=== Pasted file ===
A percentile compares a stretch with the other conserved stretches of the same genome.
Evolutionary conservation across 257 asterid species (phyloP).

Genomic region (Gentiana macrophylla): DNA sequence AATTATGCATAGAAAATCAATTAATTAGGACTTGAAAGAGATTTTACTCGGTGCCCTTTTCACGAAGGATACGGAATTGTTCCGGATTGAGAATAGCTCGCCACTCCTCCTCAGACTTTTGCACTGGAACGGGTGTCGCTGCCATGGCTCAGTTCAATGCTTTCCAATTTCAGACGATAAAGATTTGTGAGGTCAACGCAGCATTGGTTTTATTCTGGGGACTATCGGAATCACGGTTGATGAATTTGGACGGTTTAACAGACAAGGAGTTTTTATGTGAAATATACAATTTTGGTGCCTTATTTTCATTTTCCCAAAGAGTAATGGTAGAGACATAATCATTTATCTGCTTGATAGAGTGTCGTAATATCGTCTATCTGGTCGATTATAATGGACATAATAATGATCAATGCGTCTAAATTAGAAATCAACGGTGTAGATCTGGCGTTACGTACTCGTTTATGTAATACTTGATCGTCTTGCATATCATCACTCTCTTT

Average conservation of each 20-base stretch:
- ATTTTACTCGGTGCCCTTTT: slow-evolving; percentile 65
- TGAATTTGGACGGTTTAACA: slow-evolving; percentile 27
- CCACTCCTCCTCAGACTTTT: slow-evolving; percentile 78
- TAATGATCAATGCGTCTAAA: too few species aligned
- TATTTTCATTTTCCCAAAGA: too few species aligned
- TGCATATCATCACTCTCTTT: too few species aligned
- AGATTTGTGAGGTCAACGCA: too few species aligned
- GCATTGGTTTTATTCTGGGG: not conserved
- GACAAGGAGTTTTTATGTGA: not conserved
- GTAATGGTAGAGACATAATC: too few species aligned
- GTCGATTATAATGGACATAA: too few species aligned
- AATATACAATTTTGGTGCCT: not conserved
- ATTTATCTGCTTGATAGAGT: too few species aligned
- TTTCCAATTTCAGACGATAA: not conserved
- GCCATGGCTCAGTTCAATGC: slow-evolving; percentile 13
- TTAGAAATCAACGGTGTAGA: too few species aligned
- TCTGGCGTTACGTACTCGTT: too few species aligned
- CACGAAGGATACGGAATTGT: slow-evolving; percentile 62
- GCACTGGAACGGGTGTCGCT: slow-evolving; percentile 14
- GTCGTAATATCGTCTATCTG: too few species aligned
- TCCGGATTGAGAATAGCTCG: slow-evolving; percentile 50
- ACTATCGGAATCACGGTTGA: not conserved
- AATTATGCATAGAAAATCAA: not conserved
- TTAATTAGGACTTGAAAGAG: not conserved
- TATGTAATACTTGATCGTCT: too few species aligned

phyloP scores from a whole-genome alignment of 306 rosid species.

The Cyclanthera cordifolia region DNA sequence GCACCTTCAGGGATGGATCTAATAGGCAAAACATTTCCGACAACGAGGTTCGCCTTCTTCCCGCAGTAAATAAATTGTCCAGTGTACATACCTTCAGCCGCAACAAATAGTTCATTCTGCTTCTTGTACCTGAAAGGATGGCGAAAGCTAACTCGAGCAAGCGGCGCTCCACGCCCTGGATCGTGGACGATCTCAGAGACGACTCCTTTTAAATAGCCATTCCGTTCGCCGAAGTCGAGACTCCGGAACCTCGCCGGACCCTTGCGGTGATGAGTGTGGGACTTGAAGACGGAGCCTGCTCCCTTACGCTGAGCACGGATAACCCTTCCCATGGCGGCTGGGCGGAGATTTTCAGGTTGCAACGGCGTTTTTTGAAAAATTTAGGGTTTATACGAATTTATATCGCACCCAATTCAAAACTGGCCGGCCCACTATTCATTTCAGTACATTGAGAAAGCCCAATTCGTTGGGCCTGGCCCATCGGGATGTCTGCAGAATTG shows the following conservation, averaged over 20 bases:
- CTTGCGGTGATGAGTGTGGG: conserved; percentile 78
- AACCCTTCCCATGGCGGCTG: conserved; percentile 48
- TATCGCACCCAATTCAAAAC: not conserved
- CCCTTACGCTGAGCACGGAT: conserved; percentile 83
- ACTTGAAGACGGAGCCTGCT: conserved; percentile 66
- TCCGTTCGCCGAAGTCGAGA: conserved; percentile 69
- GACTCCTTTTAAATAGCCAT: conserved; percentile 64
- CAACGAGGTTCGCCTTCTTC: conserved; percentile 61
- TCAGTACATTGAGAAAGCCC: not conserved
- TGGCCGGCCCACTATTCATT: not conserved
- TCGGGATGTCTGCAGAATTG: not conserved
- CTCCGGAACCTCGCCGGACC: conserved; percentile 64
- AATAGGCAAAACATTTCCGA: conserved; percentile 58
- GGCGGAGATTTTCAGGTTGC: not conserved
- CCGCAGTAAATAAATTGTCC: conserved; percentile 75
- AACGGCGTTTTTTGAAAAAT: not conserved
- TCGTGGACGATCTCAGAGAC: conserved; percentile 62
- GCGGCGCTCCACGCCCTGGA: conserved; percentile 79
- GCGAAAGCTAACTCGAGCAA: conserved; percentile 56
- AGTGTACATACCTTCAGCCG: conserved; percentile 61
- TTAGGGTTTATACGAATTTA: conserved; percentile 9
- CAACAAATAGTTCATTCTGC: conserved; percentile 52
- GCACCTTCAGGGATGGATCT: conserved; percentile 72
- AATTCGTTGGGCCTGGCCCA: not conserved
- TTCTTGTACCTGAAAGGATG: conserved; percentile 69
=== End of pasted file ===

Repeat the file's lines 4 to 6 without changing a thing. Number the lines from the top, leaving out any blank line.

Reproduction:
Average conservation of each 20-base stretch:
- ATTTTACTCGGTGCCCTTTT: slow-evolving; percentile 65
- TGAATTTGGACGGTTTAACA: slow-evolving; percentile 27